I actually do think, looking back, that I was lucky. I think the calibre of leadership in schools now is so high that I don’t think I would have found a headship as soon as I did and I’m full of admiration for heads coming into the profession.
What I see around me — the quality of leadership in schools — I think is phenomenal, and I think the quality of training at leadership level, we know so much more about the leadership of learning now than we did when I was a class-based teacher.
Niall Alcock: [00:03:05] I wonder if you could tell me a little bit about particular projects you’re working on within the trust and how you’re developing those and then after that maybe we can look at what you think the secrets are teacher retention.
Rob Carpenter: [00:03:18] So I think we’ve got good retention records in our schools because we give teachers opportunities to work with other teachers, to collaborate, to make a difference, to develop teacher agency and professional autonomy.
Again, it links back to trust based accountability, so our teachers know that if they see gaps in provision or gaps in things, that can be done better. They have a voice and an opportunity to do something about that. So, if that then allows them to be storytellers when they leave our schools eventually, when they eventually move into a leadership role or professional development progression, they will be able to tell a story because they’ve been a change maker.
So, I think that it’s really important in terms of retention to give teachers opportunities to make a difference. Yes, they want strong leadership. Yes, they want to work in organisations where they know where they stand, what are the boundaries and parameters that make them feel safe. But more than that they want to be able to give back and make a difference.
Niall Alcock: [00:04:25] You shared a great quote, I don’t know if it was yours or someone else’s but you said that teachers should be the agents of change rather than the subjects of change. And I think that’s a great quote and I think you’re spot on in that teachers are the people who are best placed to improve retention by telling great stories about what it’s like to be a teacher.
Rob Carpenter: [00:04:44] Can I just add to that? There’s another quote that I got from Ken Robinson, which is ‘revolutions start in classrooms’ not in head teachers’ offices and certainly not DfE or policymaking level. So, I really believe that — when I walk past schools the best innovation I see is bottom up not top down. Let us also tell the stories of the teachers that are making the difference and leading through innovation at classroom level. That’s really powerful.
Niall Alcock: [00:05:13] Thanks for adding that. Tell us a little bit about particular areas of professional development you’re working on within the Inspire Partnership and how you’re going about it.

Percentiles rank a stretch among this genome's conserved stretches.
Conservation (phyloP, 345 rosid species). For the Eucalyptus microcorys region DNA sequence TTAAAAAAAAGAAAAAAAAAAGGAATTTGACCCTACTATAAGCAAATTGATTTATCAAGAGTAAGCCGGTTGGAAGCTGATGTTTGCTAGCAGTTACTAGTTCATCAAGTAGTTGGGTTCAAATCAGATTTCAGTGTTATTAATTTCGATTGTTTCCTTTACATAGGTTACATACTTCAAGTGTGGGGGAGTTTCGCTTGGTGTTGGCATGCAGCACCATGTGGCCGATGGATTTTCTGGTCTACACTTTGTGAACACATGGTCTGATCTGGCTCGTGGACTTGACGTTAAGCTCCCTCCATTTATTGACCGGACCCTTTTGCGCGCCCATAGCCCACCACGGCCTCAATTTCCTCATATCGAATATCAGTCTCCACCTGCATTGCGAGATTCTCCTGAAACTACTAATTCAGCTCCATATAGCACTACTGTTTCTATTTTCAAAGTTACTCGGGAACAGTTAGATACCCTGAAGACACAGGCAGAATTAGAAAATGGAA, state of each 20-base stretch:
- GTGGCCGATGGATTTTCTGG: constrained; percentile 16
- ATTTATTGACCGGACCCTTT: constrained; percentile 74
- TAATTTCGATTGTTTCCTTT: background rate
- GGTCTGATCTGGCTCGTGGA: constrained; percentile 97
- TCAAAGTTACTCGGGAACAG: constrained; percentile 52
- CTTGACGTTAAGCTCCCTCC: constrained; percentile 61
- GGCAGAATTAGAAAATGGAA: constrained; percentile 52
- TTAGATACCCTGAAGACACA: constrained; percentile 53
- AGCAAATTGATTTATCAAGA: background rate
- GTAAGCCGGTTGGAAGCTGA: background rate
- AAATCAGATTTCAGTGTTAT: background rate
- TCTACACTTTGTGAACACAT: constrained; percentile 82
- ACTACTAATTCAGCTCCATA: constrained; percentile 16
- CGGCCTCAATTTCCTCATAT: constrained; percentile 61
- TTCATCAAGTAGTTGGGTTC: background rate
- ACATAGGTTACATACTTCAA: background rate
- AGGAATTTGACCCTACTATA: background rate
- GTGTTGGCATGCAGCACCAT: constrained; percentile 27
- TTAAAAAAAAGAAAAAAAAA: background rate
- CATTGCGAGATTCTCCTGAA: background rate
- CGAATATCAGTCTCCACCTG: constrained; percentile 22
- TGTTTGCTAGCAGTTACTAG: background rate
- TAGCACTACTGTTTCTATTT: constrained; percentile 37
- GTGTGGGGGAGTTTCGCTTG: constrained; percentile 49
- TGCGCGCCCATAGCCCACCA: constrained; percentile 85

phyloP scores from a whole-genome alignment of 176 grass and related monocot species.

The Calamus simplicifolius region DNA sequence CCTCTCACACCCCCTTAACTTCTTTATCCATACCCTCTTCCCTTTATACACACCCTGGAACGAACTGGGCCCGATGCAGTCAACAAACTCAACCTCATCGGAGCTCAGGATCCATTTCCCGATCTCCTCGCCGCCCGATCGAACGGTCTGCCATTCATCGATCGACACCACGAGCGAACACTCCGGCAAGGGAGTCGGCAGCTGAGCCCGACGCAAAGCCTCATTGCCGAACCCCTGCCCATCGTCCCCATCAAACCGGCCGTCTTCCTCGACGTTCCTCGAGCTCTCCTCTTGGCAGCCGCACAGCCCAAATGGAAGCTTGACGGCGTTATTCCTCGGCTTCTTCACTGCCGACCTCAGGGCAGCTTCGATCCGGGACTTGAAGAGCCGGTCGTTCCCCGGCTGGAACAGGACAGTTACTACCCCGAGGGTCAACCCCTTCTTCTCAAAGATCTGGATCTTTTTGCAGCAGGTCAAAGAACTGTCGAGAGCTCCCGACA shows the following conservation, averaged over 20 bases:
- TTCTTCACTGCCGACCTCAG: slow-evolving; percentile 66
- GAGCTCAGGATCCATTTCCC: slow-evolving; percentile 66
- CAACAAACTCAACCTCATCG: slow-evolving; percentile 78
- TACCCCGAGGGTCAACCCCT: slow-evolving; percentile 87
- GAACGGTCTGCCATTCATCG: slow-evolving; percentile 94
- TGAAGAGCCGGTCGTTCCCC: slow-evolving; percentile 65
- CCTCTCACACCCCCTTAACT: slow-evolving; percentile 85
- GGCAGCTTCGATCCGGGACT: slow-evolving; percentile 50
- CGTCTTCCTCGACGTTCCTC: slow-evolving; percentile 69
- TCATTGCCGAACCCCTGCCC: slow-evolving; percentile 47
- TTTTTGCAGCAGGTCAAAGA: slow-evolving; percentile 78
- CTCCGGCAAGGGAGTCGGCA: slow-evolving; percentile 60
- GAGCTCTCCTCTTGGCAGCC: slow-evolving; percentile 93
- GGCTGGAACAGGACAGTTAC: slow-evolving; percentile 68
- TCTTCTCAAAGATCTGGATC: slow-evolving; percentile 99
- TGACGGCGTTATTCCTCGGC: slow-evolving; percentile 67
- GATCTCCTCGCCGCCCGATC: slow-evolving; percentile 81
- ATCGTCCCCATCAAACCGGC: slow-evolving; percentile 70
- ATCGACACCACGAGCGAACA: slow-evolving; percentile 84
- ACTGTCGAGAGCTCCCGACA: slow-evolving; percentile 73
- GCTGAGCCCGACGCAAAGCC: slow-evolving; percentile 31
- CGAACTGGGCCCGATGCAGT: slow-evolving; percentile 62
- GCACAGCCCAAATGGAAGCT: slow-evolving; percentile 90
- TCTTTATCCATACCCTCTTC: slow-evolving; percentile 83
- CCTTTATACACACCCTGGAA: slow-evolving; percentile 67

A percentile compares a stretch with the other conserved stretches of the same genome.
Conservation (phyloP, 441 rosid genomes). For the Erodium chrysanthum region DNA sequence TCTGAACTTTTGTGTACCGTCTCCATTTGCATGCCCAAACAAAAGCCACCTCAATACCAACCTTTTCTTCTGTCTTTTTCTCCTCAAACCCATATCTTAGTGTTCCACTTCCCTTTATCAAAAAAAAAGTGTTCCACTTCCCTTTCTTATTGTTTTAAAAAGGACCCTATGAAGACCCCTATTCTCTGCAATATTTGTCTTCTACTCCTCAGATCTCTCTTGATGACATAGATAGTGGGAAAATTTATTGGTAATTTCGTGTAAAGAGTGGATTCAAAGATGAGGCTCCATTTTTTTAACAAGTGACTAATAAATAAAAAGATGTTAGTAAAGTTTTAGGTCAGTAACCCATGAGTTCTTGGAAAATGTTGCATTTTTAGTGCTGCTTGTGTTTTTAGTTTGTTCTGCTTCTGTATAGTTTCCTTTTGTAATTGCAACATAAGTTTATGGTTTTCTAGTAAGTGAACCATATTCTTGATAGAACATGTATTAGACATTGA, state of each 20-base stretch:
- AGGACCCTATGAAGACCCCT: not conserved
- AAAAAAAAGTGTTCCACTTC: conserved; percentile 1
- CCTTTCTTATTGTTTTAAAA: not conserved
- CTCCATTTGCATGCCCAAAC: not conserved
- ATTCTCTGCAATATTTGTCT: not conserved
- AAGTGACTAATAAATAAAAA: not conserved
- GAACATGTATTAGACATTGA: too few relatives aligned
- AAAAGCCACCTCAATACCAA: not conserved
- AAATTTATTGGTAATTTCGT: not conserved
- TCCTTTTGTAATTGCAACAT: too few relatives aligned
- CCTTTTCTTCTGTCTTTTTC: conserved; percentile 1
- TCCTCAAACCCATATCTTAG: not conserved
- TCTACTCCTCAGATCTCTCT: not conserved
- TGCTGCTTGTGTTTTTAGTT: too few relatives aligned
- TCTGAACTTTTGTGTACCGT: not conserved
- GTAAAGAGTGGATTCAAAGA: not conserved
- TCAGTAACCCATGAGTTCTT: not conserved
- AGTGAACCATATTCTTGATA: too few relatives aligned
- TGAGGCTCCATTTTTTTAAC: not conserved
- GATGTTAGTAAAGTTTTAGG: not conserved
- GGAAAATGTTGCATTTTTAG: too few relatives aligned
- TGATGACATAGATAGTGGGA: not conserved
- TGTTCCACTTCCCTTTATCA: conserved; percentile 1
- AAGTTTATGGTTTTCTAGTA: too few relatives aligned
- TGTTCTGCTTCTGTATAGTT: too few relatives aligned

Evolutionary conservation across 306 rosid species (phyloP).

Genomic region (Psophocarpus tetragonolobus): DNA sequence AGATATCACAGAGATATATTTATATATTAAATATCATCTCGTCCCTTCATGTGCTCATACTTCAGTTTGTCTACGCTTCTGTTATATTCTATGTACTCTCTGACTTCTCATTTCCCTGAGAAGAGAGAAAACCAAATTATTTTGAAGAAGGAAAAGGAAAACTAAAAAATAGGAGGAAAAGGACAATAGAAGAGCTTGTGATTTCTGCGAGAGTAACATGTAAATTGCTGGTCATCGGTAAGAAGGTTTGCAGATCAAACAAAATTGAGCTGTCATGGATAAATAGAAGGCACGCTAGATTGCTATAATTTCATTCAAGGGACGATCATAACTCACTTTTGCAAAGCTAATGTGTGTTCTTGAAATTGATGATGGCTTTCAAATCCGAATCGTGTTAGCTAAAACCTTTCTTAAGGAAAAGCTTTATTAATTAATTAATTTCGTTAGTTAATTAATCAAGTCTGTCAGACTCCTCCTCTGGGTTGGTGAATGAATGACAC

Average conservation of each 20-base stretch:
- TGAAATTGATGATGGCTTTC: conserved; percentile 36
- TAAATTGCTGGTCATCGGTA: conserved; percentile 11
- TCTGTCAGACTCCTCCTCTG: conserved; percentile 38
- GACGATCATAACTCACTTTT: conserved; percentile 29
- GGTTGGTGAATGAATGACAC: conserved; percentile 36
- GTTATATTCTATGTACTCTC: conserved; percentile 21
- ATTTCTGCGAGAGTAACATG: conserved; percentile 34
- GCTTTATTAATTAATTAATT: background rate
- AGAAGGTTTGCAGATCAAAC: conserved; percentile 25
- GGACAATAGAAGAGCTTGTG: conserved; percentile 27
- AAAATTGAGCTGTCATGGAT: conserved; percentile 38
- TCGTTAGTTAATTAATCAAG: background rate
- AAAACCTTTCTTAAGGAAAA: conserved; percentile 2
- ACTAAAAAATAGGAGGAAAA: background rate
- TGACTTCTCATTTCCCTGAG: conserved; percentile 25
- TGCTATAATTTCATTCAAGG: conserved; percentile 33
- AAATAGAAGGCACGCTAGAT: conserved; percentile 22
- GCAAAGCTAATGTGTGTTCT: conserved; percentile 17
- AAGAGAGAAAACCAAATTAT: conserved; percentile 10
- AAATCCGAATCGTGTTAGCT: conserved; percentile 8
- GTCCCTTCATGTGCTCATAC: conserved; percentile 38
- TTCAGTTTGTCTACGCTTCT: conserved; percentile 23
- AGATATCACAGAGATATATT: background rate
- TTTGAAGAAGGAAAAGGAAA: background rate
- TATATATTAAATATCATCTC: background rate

Rob Carpenter:[00:05:19] Again it links to retention. I really do believe that we have a responsibility to offer great professional development to teachers at every level.
One thing I want to talk about is leadership development in that we’re really proud that we run a program called the Primary Leadership program, which is an eight-session program which develops leadership competencies in terms of knowledge and skills, but more importantly the relational aspects of leadership, which again I think sometimes get a little bit forgotten.
So, how do leaders influence? How do they how do they develop persuasion or leadership through relationships? So, it’s a coaching program but also embedded within that, they lead a leadership project, which I think is really important. They become research-based or evidence-informed. So, the program allows them to develop the knowledge and skills but also is embedded in an opportunity to lead a school improvement project that relates to their own school improvement focus.
At the end of the program, everybody comes back together. We share the learning. We share the useful learning mistakes. We share what went well, what we would do differently. It’s fantastic when we did the evaluation days — it’s a fantastic day — because you just see everybody learning from one another.
Also interestingly, it’s a great policy development tool as well because often those leadership projects inform what we do next. So, over the last few years, we’ve run the program. Some of the projects, for example, developing strategies for engaging boys in reading or developing scientific knowledge and vocabulary. Those projects have really changed the way we do things that partnership level because the leaders have had opportunities to trial stuff, to develop their thinking to go out and practice it, come back, refine, share and reflect within a safe space. And at the end of the program, what we learn is that these are great, great projects that could be scaled up into partnership thinking or could be used in different ways in different schools.
Niall Alcock: [00:07:26] It’s great to hear that you talk about as relationship issues. I think I’m a big proponent of coaching. I’ve been coached for the last seven years and it’s helped my professional relationships and I think if every teacher could have access to that toolbox of skills I think education would be a great place to work. I think it’s great to hear about the action-based research approach and also to see how those projects are actually changing policy. So, it’s great to see that impact as well.